Prevalence, Clinical Correlates and Explanatory Models of Substance Use among Patients with Schizophrenia: A Cross-sectional Study from a Tertiary Care Hospital, Southern India
Dr. Naveen Kolloju,
Assistant Professor, Department of Psychiatry, CMC, Bagayam,
Vellore, Tamil Nadu, India-632002
Introduction: Prevalence rates of Substance Use Disorders (SUDs) in patients with schizophrenia are reported to be about twice of that of the general population. Co-morbid SUDs in these patients can affect the natural course of the illness, quality of life and treatment compliance. Increased rates of hospital admissions, longer duration of inpatient stay, more severe psychopathology, increased rates of criminal activity and violent behaviour have also been reported in this group of patients. Data from the region on substance use in patients with schizophrenia is sparse.
Aim: To study the prevalence of SUD’s in patients with schizophrenia and the risk factors associated with SUD’s and patient Explanatory Models (EM) regarding the same.
Materials and Methods: The present cross-sectional study was conducted in the Psychiatry Outpatient Clinic at Christian Medical College, Vellore, Tamil Nadu, India, from November 2016 to May 2017 in 103 consecutive patients with schizophrenia. Symptom severity was assessed using the Positive and Negative Symptom Scale (PANSS), substance use patterns with the Drug Abuse Screening Test (DAST), Alcohol Use Disorders Identification Test (AUDIT) and Fagerstrom’s Test for Nicotine Dependence (FTND) and patient EMs for substance use with a semistructured questionnaire. Socio-demographic and clinical details were also recorded. Data was analysed using Statistical Package for Social Sciences (SPSS) software version 16.0.1. Chi-square test and the student’s t-test were used to assess the significance of association for categorical and continuous variables respectively. The Pearson’s correlation coefficient was employed to assess the statistical significance of the association between two continuous variables. A p-value <0.05 was considered as statistically significant.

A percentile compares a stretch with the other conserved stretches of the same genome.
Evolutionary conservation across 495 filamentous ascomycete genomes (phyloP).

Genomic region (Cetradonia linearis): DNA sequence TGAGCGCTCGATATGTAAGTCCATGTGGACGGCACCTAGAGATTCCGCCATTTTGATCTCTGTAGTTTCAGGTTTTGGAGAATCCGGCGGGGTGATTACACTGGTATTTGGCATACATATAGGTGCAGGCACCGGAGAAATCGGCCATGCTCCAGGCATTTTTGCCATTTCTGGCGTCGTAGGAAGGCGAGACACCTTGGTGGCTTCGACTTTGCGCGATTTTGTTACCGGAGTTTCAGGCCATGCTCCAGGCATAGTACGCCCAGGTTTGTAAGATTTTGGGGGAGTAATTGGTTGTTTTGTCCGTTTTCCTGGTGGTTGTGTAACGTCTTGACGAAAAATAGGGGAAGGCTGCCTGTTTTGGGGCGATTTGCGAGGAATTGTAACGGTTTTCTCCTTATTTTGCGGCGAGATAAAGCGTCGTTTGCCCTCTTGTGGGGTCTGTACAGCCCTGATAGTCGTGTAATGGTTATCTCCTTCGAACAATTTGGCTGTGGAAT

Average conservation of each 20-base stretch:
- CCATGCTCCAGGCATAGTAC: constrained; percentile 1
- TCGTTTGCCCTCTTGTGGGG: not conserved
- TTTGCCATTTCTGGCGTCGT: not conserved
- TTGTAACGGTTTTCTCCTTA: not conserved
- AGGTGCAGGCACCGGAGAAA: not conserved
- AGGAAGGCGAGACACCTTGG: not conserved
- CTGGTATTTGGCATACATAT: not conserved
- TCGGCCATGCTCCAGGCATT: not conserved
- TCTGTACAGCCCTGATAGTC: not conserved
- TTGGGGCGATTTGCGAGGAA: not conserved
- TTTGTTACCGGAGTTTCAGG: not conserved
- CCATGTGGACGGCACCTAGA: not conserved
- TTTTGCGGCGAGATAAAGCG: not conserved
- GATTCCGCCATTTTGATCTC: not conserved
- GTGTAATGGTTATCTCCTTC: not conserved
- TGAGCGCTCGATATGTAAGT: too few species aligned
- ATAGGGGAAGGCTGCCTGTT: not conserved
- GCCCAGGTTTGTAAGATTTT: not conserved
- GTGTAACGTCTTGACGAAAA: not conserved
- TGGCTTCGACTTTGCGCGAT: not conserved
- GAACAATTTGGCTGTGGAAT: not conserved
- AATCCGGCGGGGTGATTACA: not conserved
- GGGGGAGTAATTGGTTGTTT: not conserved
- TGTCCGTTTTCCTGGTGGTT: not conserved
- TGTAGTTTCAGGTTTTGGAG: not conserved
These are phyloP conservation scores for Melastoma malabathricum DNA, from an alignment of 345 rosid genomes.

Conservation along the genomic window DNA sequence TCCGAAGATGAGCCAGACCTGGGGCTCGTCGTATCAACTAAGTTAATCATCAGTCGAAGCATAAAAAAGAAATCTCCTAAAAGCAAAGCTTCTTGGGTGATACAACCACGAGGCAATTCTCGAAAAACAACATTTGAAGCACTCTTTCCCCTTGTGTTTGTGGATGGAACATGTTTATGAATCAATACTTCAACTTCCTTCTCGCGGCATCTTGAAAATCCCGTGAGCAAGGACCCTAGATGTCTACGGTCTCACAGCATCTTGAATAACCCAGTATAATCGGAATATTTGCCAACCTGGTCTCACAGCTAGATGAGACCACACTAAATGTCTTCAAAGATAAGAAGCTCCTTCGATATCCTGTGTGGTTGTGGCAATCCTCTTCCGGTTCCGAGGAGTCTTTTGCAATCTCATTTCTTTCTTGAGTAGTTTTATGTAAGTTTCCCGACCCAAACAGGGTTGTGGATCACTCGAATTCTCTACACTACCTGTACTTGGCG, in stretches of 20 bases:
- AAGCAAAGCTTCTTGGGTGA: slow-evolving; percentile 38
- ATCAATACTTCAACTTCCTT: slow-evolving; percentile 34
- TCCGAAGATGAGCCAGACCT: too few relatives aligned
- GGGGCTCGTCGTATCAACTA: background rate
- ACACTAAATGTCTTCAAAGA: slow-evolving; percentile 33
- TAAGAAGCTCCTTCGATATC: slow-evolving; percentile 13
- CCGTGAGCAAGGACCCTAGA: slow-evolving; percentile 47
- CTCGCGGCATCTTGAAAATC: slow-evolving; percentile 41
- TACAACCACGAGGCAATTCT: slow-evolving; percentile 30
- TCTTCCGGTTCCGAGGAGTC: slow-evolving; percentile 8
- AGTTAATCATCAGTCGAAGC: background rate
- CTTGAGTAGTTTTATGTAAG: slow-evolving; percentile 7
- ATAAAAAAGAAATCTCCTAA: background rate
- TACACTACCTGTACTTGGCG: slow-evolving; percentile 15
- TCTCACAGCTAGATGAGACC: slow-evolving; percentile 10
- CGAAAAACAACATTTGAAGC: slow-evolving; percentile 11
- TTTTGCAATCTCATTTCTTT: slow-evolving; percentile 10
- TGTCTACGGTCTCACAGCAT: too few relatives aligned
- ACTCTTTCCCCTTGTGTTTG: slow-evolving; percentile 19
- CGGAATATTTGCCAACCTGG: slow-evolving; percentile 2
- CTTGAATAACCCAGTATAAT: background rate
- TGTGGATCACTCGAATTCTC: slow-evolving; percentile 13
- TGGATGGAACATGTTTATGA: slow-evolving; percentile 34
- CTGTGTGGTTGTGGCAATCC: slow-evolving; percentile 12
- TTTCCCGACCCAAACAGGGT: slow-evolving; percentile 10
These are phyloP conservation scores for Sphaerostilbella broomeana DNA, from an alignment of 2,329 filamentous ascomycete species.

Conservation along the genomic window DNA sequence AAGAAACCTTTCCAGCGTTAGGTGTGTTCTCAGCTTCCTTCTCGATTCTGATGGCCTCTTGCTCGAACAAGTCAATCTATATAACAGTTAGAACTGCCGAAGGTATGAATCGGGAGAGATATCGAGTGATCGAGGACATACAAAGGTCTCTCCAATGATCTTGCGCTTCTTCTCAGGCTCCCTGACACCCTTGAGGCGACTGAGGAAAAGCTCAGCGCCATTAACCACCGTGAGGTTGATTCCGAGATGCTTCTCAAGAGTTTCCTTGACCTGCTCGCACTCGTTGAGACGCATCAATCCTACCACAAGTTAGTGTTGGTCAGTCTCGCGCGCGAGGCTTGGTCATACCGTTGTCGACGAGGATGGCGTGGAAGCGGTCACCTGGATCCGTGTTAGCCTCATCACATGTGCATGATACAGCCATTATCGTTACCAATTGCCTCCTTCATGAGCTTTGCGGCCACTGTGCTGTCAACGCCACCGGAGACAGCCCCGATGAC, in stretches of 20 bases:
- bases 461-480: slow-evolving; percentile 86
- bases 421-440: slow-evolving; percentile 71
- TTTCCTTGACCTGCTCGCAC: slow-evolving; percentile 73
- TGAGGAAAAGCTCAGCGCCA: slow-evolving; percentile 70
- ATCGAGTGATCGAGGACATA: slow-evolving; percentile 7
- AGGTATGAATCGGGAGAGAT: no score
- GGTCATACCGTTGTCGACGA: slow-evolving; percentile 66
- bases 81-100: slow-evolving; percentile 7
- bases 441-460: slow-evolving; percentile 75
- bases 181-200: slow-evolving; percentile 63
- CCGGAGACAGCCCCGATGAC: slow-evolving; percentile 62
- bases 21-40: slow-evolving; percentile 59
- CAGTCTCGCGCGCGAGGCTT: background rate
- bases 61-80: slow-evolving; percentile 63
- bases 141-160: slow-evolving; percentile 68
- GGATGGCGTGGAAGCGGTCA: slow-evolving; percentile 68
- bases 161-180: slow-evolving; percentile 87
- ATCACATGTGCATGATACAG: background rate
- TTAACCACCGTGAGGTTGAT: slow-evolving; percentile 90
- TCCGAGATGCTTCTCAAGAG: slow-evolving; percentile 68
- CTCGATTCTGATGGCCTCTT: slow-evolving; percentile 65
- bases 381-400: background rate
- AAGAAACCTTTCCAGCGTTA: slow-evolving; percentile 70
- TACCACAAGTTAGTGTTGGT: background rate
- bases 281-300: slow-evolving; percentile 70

Results: The mean age of the participants was 37.54 years. The majority of the participants were males (n=60, 58.3%), 62 (60.2%) were married, 97 (94.2%) were literates and 54 (52.4%) participants were employed. The prevalence of substance use was seen in 30 (29.1%) participants. Nicotine was the most common substance of abuse (n=21, 20.4%) followed by alcohol (n=19, 18.4%). Male gender, being employed and a family history of substance use were factors significantly associated with any substance use with p-values 0.001, 0.001 and 0.01, respectively. Patient’s explanations for the use of the nicotine included the feeling of relaxation it produced (n=13, 61.9%), and feeling more energetic and active (n=12, 57.1%). Making one more relaxed and social (n=14, 73.7%) was the most common patient explanation for alcohol use.
Conclusion: Alcohol and nicotine were common substances of abuse among the participants in this study. It is useful to understand patient’s explanations for substance use in order to develop effective intervention programmes tailored to the individual patient’s beliefs.